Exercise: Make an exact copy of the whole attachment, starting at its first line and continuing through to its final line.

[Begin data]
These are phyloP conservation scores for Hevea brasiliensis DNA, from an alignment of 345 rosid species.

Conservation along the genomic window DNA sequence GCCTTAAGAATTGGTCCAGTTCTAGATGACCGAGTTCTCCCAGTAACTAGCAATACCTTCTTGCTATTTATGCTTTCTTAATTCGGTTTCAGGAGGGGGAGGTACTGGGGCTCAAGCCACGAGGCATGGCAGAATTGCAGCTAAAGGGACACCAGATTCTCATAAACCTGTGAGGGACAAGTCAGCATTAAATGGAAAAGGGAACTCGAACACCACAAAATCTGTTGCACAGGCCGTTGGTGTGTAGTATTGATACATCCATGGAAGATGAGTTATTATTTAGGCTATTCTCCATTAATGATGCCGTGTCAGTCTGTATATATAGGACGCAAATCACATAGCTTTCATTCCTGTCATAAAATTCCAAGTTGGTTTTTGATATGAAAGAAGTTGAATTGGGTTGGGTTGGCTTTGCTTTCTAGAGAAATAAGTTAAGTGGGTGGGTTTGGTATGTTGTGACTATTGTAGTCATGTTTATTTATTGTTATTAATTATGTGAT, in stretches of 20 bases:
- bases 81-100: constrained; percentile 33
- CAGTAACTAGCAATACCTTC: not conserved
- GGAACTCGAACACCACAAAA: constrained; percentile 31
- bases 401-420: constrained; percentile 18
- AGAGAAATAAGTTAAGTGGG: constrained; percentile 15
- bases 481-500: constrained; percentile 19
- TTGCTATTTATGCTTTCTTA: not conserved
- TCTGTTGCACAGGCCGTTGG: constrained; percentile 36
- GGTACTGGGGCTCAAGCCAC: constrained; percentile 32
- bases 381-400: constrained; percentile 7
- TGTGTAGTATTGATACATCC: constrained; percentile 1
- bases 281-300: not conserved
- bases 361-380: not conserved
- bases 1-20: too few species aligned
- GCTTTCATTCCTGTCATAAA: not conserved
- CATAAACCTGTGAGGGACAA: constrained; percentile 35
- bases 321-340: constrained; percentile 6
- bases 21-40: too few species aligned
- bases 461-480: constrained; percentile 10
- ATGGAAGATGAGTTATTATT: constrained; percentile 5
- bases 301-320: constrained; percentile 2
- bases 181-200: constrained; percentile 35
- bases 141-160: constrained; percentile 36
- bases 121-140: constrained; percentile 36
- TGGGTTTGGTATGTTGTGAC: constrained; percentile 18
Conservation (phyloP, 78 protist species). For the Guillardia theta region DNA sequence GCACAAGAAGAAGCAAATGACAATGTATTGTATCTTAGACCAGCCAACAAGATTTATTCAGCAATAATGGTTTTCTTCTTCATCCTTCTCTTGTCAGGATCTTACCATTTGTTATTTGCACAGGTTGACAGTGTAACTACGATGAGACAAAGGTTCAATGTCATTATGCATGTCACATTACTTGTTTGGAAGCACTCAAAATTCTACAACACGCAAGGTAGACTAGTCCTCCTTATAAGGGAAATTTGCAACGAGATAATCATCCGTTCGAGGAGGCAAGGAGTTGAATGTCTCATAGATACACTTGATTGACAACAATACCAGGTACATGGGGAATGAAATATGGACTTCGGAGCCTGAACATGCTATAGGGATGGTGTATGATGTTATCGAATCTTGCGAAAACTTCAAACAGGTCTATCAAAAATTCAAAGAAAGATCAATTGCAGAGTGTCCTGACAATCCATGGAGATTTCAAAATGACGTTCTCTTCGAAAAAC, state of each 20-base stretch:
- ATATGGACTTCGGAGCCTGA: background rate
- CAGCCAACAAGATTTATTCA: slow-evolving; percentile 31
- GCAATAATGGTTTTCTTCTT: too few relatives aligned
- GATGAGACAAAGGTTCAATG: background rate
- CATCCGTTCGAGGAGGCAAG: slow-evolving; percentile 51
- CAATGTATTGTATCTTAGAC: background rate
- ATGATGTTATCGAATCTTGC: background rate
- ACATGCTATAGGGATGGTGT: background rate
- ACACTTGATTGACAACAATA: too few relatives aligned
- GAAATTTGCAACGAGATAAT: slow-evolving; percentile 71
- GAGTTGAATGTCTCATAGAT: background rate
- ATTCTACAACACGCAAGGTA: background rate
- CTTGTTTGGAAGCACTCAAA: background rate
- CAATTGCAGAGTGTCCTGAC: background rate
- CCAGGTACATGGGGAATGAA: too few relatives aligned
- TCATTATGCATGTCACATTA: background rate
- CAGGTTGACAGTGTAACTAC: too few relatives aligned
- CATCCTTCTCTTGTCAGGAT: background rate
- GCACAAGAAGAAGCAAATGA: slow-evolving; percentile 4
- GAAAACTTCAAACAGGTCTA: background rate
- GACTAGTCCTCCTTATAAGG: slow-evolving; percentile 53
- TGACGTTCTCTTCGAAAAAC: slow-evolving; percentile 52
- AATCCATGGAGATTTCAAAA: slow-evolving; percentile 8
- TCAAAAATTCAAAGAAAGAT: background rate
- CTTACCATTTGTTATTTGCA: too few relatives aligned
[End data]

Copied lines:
These are phyloP conservation scores for Hevea brasiliensis DNA, from an alignment of 345 rosid species.

Conservation along the genomic window DNA sequence GCCTTAAGAATTGGTCCAGTTCTAGATGACCGAGTTCTCCCAGTAACTAGCAATACCTTCTTGCTATTTATGCTTTCTTAATTCGGTTTCAGGAGGGGGAGGTACTGGGGCTCAAGCCACGAGGCATGGCAGAATTGCAGCTAAAGGGACACCAGATTCTCATAAACCTGTGAGGGACAAGTCAGCATTAAATGGAAAAGGGAACTCGAACACCACAAAATCTGTTGCACAGGCCGTTGGTGTGTAGTATTGATACATCCATGGAAGATGAGTTATTATTTAGGCTATTCTCCATTAATGATGCCGTGTCAGTCTGTATATATAGGACGCAAATCACATAGCTTTCATTCCTGTCATAAAATTCCAAGTTGGTTTTTGATATGAAAGAAGTTGAATTGGGTTGGGTTGGCTTTGCTTTCTAGAGAAATAAGTTAAGTGGGTGGGTTTGGTATGTTGTGACTATTGTAGTCATGTTTATTTATTGTTATTAATTATGTGAT, in stretches of 20 bases:
- bases 81-100: constrained; percentile 33
- CAGTAACTAGCAATACCTTC: not conserved
- GGAACTCGAACACCACAAAA: constrained; percentile 31
- bases 401-420: constrained; percentile 18
- AGAGAAATAAGTTAAGTGGG: constrained; percentile 15
- bases 481-500: constrained; percentile 19
- TTGCTATTTATGCTTTCTTA: not conserved
- TCTGTTGCACAGGCCGTTGG: constrained; percentile 36
- GGTACTGGGGCTCAAGCCAC: constrained; percentile 32
- bases 381-400: constrained; percentile 7
- TGTGTAGTATTGATACATCC: constrained; percentile 1
- bases 281-300: not conserved
- bases 361-380: not conserved
- bases 1-20: too few species aligned
- GCTTTCATTCCTGTCATAAA: not conserved
- CATAAACCTGTGAGGGACAA: constrained; percentile 35
- bases 321-340: constrained; percentile 6
- bases 21-40: too few species aligned
- bases 461-480: constrained; percentile 10
- ATGGAAGATGAGTTATTATT: constrained; percentile 5
- bases 301-320: constrained; percentile 2
- bases 181-200: constrained; percentile 35
- bases 141-160: constrained; percentile 36
- bases 121-140: constrained; percentile 36
- TGGGTTTGGTATGTTGTGAC: constrained; percentile 18
Conservation (phyloP, 78 protist species). For the Guillardia theta region DNA sequence GCACAAGAAGAAGCAAATGACAATGTATTGTATCTTAGACCAGCCAACAAGATTTATTCAGCAATAATGGTTTTCTTCTTCATCCTTCTCTTGTCAGGATCTTACCATTTGTTATTTGCACAGGTTGACAGTGTAACTACGATGAGACAAAGGTTCAATGTCATTATGCATGTCACATTACTTGTTTGGAAGCACTCAAAATTCTACAACACGCAAGGTAGACTAGTCCTCCTTATAAGGGAAATTTGCAACGAGATAATCATCCGTTCGAGGAGGCAAGGAGTTGAATGTCTCATAGATACACTTGATTGACAACAATACCAGGTACATGGGGAATGAAATATGGACTTCGGAGCCTGAACATGCTATAGGGATGGTGTATGATGTTATCGAATCTTGCGAAAACTTCAAACAGGTCTATCAAAAATTCAAAGAAAGATCAATTGCAGAGTGTCCTGACAATCCATGGAGATTTCAAAATGACGTTCTCTTCGAAAAAC, state of each 20-base stretch:
- ATATGGACTTCGGAGCCTGA: background rate
- CAGCCAACAAGATTTATTCA: slow-evolving; percentile 31
- GCAATAATGGTTTTCTTCTT: too few relatives aligned
- GATGAGACAAAGGTTCAATG: background rate
- CATCCGTTCGAGGAGGCAAG: slow-evolving; percentile 51
- CAATGTATTGTATCTTAGAC: background rate
- ATGATGTTATCGAATCTTGC: background rate
- ACATGCTATAGGGATGGTGT: background rate
- ACACTTGATTGACAACAATA: too few relatives aligned
- GAAATTTGCAACGAGATAAT: slow-evolving; percentile 71
- GAGTTGAATGTCTCATAGAT: background rate
- ATTCTACAACACGCAAGGTA: background rate
- CTTGTTTGGAAGCACTCAAA: background rate
- CAATTGCAGAGTGTCCTGAC: background rate
- CCAGGTACATGGGGAATGAA: too few relatives aligned
- TCATTATGCATGTCACATTA: background rate
- CAGGTTGACAGTGTAACTAC: too few relatives aligned
- CATCCTTCTCTTGTCAGGAT: background rate
- GCACAAGAAGAAGCAAATGA: slow-evolving; percentile 4
- GAAAACTTCAAACAGGTCTA: background rate
- GACTAGTCCTCCTTATAAGG: slow-evolving; percentile 53
- TGACGTTCTCTTCGAAAAAC: slow-evolving; percentile 52
- AATCCATGGAGATTTCAAAA: slow-evolving; percentile 8
- TCAAAAATTCAAAGAAAGAT: background rate
- CTTACCATTTGTTATTTGCA: too few relatives aligned